After yesterday’s editorial embarassment, Wall Street Journal editorial features editor Robert Pollack wrote a bylined follow-up article to say Rupert Murdoch has never guided the paper’s content.
“If you want an example of editorial independence at News Corp. , look at how often The Simpsons mock their broadcasters at Fox,” he wrote.
Rupert Murdoch has been relying on his Simpsons cameo for proof of his editorial disengagement for way, way, too long, and, like his offer to fly commercial to London appease the angry masses (revealed in the Times front page story today) it is Marie Antoinette-level delusional and insufficient. Plus, let’s not forget that he threatened to cannibalize his own company over a Fox News on the Simpsons joke in 2003.
In other media news, The New York Times Arts section ran a ’90s-themed package today. Not really, but almost. ’90s was the theme of Pitchfork Music Festival, according to Jon Caramanica, and–in the most annoying victory of Facebook activism on record–Nickelodeon will begin airing old kids’ programming for wistful twenty-somethings in a late night block called The 90s Are All That. We can only think of this this as group therapy. Perhaps when we realize the shows (Kenan and Kel, Doug, and Clarissa Explains it All) are not actually good we can break down the psychological barrier stopping us from producing some culture that isn’t juvenile/derivative/referential/nostalgic.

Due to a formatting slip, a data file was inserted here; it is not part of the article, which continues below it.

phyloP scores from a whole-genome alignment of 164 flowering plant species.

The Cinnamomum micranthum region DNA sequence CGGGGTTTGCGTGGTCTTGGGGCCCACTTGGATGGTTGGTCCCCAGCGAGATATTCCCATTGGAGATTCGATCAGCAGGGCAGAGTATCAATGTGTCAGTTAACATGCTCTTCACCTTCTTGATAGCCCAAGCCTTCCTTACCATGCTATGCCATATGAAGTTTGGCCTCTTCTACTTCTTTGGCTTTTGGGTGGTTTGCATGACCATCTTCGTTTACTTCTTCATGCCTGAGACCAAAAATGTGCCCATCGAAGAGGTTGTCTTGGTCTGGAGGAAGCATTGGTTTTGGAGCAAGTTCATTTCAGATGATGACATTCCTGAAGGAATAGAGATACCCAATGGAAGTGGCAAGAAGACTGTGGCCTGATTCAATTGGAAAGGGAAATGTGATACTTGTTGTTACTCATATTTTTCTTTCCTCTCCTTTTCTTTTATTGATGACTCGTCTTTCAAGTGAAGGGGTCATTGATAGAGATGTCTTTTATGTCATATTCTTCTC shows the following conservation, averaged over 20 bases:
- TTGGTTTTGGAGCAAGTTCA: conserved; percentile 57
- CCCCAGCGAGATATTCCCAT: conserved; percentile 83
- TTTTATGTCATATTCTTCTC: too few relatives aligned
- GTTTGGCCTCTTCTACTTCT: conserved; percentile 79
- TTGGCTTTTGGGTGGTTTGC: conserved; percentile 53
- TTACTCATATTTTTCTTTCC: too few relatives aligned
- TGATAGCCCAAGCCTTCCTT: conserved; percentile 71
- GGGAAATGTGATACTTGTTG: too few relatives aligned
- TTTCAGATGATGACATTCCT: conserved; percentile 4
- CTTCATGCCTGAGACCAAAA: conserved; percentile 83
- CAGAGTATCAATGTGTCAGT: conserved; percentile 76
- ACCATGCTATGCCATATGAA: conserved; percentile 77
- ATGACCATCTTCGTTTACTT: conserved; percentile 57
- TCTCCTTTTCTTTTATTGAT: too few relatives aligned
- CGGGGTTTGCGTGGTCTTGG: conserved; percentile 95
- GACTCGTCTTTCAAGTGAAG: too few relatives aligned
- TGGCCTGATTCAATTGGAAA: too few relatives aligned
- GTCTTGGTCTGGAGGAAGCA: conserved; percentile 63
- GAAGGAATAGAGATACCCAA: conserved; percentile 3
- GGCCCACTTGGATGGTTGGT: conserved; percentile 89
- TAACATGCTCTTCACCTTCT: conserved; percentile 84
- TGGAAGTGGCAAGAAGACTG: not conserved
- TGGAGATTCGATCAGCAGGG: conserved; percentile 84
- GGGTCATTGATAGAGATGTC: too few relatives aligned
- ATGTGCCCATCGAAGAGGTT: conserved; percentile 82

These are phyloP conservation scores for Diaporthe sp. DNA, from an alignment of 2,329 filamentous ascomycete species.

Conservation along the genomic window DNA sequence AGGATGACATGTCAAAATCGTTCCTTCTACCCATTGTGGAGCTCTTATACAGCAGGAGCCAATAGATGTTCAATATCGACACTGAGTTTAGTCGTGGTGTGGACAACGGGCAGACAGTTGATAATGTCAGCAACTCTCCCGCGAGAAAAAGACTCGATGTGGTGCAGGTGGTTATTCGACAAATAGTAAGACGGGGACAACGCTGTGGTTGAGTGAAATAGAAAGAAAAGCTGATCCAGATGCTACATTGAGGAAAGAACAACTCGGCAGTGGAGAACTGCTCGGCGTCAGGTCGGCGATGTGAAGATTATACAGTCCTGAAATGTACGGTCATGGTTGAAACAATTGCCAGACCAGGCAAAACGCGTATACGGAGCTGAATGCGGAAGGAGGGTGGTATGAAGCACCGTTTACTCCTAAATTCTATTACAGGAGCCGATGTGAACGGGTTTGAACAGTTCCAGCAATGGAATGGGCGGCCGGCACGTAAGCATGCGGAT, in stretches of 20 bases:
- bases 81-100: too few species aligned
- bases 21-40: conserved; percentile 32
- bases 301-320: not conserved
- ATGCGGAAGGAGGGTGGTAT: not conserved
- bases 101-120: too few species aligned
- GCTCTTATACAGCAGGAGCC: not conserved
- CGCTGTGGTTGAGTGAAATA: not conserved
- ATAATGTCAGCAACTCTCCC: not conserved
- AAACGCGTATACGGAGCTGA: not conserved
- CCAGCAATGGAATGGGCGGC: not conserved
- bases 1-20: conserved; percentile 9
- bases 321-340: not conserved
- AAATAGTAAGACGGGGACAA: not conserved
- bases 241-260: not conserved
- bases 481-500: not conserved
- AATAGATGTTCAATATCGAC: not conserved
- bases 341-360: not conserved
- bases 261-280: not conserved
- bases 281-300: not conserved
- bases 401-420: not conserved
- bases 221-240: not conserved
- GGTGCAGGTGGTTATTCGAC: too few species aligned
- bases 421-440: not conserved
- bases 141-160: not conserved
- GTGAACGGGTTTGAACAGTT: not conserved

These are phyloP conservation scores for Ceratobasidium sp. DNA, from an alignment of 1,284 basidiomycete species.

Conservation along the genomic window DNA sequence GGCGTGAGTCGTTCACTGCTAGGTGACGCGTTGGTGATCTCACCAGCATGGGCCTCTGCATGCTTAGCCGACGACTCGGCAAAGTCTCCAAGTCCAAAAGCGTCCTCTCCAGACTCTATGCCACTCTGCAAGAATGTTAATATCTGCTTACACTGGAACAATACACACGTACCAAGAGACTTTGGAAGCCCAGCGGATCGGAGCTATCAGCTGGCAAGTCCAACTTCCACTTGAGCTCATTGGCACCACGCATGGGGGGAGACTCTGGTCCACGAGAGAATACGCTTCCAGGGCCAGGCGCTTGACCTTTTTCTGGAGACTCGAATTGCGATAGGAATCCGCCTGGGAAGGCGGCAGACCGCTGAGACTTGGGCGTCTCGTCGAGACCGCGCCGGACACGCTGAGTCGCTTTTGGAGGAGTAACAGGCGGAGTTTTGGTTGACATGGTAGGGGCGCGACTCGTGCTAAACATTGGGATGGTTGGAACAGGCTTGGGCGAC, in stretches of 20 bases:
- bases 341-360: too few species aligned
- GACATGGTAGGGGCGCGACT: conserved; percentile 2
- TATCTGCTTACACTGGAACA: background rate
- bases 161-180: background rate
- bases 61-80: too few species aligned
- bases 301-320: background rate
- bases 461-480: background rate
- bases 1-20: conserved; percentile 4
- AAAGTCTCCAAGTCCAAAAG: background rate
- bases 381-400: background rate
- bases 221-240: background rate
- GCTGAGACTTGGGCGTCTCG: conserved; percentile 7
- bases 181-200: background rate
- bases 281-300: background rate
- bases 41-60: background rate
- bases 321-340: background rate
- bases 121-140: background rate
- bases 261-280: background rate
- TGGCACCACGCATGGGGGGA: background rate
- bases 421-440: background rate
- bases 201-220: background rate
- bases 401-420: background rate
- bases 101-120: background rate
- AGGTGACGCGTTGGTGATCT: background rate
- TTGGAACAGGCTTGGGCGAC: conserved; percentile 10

New York magazine named 21 New Media Innovators. We don’t know what that means either and we can’t think of one thing they have in common, except that you’ve already read something more interesting about them elsewhere, starting with their own Twitters and Tumblrs. Worse, there are no pictures.